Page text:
Republican Sens. Mitt Romney and Sen. Lamar Alexander have endorsed a resolution passed by the Democratic-controlled House to block President Donald Trump from using emergency powers to fund his long-promised U.S.-Mexico border wall.

That brings to seven the number of Republicans who have announced they will cross Trump on a vote expected for Thursday afternoon, ensuring the measure will pass.

Romney was the GOP's 2012 presidential nominee and a sometimes critic of Trump; Alexander is among the senior guardians of the Senate as an institution. Lawmakers oppose Trump's action because they see the power of the purse as Congress' prerogative.

Romney said that "this is a vote for the Constitution and for the balance of powers that is at its core."

Trump has promised to veto the measure and is sure to be sustained by his House GOP allies.

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10:35 a.m.

President Donald Trump is urging Republican senators to support his emergency declaration for border funding, and says any efforts to change the national emergency law should come later.

Trump tweeted Thursday as the GOP-led Senate appeared set to approve a resolution blocking the border emergency he declared to steer more money to his border wall.

Trump stressed that he will not immediately take up proposals to amend the national emergencies law, which some Republicans have been pitching as a way to limit defections in Thursday's Senate vote.

Said Trump: "If, at a later date, Congress wants to update the law, I will support those efforts, but today's issue is BORDER SECURITY and Crime!!! Don't vote with Pelosi!"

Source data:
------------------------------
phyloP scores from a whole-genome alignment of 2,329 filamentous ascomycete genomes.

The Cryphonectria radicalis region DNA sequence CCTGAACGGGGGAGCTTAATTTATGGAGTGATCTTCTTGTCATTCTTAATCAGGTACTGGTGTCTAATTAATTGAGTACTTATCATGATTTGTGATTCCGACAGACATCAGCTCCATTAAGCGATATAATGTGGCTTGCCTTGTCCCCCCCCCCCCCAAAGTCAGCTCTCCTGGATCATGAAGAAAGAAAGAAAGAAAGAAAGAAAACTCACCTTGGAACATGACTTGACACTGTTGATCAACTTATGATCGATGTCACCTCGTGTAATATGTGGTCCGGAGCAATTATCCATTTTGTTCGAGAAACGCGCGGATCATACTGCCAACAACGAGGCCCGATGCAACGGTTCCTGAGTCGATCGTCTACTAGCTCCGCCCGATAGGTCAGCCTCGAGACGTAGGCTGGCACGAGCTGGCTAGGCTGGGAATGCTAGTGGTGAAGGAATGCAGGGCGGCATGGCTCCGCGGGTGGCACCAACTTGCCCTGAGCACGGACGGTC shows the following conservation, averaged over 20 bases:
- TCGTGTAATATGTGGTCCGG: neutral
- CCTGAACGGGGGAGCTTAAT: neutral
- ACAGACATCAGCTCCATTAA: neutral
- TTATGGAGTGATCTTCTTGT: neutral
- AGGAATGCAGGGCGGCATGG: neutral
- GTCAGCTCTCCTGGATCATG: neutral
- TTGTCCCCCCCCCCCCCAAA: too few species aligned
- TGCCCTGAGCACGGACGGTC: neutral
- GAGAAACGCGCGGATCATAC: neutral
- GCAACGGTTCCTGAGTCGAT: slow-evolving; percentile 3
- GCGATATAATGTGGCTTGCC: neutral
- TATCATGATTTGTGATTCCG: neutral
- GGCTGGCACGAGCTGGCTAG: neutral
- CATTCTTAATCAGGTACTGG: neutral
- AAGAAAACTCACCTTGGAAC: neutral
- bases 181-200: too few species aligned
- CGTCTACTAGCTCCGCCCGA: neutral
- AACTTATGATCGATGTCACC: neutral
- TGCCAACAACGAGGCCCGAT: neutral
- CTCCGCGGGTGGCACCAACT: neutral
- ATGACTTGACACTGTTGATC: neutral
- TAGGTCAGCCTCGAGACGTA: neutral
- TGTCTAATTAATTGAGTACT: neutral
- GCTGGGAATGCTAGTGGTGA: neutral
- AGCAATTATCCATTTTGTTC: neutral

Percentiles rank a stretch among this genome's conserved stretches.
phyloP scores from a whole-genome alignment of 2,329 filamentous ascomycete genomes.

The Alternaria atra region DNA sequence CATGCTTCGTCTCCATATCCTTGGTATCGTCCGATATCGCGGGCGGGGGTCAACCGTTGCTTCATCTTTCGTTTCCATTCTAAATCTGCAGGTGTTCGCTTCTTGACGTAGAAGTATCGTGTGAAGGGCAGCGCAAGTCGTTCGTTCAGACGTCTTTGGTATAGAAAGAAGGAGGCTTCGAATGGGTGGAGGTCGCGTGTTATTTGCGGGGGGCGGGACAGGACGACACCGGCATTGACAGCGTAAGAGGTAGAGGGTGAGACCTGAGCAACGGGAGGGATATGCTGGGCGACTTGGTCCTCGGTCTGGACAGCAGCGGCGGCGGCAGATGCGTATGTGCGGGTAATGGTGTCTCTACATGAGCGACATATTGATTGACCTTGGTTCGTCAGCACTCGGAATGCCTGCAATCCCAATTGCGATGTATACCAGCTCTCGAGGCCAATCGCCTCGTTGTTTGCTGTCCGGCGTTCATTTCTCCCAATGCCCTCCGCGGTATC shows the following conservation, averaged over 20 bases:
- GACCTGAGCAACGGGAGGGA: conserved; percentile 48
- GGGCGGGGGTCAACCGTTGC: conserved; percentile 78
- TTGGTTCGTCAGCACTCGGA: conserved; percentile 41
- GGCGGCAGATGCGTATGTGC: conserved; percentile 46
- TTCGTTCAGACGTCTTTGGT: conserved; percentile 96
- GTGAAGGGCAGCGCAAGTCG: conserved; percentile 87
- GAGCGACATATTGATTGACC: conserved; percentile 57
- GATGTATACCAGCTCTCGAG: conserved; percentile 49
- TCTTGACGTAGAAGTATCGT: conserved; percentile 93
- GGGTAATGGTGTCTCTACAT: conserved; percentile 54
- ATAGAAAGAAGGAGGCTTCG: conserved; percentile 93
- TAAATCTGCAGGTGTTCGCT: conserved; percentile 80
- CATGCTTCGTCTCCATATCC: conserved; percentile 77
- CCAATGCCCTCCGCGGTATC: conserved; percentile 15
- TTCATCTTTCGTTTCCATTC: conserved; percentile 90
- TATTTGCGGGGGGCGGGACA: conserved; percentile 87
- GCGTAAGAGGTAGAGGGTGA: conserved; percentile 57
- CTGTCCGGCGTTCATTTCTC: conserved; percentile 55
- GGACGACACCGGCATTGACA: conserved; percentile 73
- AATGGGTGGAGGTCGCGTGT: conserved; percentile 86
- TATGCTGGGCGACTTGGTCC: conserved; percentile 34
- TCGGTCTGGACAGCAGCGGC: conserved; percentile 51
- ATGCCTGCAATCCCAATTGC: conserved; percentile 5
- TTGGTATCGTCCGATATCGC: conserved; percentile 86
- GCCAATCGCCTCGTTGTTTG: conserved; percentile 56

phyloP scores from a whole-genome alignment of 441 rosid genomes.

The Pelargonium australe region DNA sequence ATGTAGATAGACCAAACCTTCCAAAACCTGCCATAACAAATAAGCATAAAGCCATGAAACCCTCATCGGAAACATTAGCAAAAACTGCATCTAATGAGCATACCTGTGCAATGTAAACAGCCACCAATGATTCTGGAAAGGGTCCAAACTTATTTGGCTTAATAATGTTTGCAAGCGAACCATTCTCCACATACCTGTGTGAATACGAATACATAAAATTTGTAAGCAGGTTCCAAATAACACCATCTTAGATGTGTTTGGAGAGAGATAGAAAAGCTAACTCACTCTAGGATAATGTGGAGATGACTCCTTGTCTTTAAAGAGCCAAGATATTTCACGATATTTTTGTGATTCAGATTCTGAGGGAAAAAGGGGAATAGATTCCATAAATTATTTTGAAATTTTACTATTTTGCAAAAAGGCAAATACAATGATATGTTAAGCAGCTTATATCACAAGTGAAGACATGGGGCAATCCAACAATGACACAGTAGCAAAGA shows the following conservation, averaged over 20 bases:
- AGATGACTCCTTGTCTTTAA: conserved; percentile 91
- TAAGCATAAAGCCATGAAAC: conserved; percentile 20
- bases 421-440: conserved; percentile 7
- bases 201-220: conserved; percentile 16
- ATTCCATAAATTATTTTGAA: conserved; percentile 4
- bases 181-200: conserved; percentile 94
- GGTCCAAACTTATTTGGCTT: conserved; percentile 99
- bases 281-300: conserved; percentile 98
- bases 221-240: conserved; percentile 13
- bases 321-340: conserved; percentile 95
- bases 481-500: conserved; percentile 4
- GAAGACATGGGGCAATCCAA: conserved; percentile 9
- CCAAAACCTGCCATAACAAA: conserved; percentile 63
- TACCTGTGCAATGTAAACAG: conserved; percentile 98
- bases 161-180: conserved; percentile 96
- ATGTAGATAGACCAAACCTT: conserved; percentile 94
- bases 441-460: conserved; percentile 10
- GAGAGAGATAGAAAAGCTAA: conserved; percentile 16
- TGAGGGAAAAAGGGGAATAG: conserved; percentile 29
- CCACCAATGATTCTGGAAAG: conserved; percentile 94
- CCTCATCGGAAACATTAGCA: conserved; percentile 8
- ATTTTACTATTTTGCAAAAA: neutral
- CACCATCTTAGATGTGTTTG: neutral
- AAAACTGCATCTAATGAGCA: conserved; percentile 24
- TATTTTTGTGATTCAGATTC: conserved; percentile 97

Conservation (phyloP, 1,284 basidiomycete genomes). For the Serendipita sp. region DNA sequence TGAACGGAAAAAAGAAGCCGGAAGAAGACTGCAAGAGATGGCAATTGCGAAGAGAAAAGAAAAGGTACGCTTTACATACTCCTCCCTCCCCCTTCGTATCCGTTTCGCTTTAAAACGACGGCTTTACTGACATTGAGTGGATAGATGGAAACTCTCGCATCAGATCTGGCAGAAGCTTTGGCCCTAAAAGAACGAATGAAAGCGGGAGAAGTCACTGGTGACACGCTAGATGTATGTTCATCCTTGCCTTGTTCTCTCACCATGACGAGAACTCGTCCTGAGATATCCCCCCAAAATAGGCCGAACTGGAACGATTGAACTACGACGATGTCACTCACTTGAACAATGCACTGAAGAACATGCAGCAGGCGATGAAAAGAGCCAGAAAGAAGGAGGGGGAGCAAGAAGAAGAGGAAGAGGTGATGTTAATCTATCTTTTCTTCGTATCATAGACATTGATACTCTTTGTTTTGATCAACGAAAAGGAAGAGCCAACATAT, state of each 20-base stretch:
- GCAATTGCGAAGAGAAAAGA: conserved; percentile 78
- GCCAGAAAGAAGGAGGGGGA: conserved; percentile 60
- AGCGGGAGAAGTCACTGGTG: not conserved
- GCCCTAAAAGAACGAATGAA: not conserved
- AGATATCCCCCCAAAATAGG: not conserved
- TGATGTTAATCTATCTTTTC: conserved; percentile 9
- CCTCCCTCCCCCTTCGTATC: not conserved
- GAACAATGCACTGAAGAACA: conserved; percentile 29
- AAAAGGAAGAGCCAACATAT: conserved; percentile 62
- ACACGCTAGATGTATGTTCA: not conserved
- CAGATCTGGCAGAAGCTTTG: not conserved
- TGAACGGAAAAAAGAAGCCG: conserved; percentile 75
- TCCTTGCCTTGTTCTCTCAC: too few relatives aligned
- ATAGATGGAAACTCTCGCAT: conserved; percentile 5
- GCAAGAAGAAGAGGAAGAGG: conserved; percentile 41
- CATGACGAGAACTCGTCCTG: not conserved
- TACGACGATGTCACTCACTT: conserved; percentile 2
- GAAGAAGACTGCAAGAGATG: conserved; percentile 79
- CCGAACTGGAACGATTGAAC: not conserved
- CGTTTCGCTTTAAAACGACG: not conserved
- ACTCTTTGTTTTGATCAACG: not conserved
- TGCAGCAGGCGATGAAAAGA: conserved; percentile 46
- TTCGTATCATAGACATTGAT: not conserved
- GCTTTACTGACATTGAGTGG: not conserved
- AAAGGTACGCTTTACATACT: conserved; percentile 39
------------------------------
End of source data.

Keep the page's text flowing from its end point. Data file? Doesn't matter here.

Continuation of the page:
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7 a.m.

President Donald Trump is renewing his threat to veto a congressional resolution revoking his declaration of an emergency at the southern border. Trump had declared an emergency to try to circumvent Congress to access more money for his promised border wall.

The Senate is scheduled to vote Thursday on the resolution, with many Republicans expected to join Democrats in disapproving the declaration.

Trump tweeted early Thursday about "the big National Emergency vote today" in the Senate. He said, "I am prepared to veto, if necessary," and called the situation at the border "a National Security and Humanitarian Nightmare."

Trump has not yet vetoed a bill. Overturning a presidential veto requires a two-thirds vote in the House and Senate, but there aren't enough votes to do so on the border resolution.

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12:12 a.m.

The Republican-led Senate is set to deal President Donald Trump a rebuke on his declaration of a national emergency at the Mexican border. The only remaining question is how many GOP senators will join Democrats in defying him.

Republicans say Thursday's showdown vote will result in Congress sending Trump a resolution blocking the border emergency he proclaimed last month to steer an extra $3.6 billion to building barriers. The Democratic-controlled House approved the measure last month.

Senate approval would force Trump to use a veto to protect his "Build the Wall" mantra over objections from his own party.

The vote also forces many GOP senators into a difficult box: defy Trump or assent to an emergency declaration that many lawmakers think goes too far.

  • Associated Categories: Associated Press (AP), AP Online Headlines - Washington, AP Online Congress News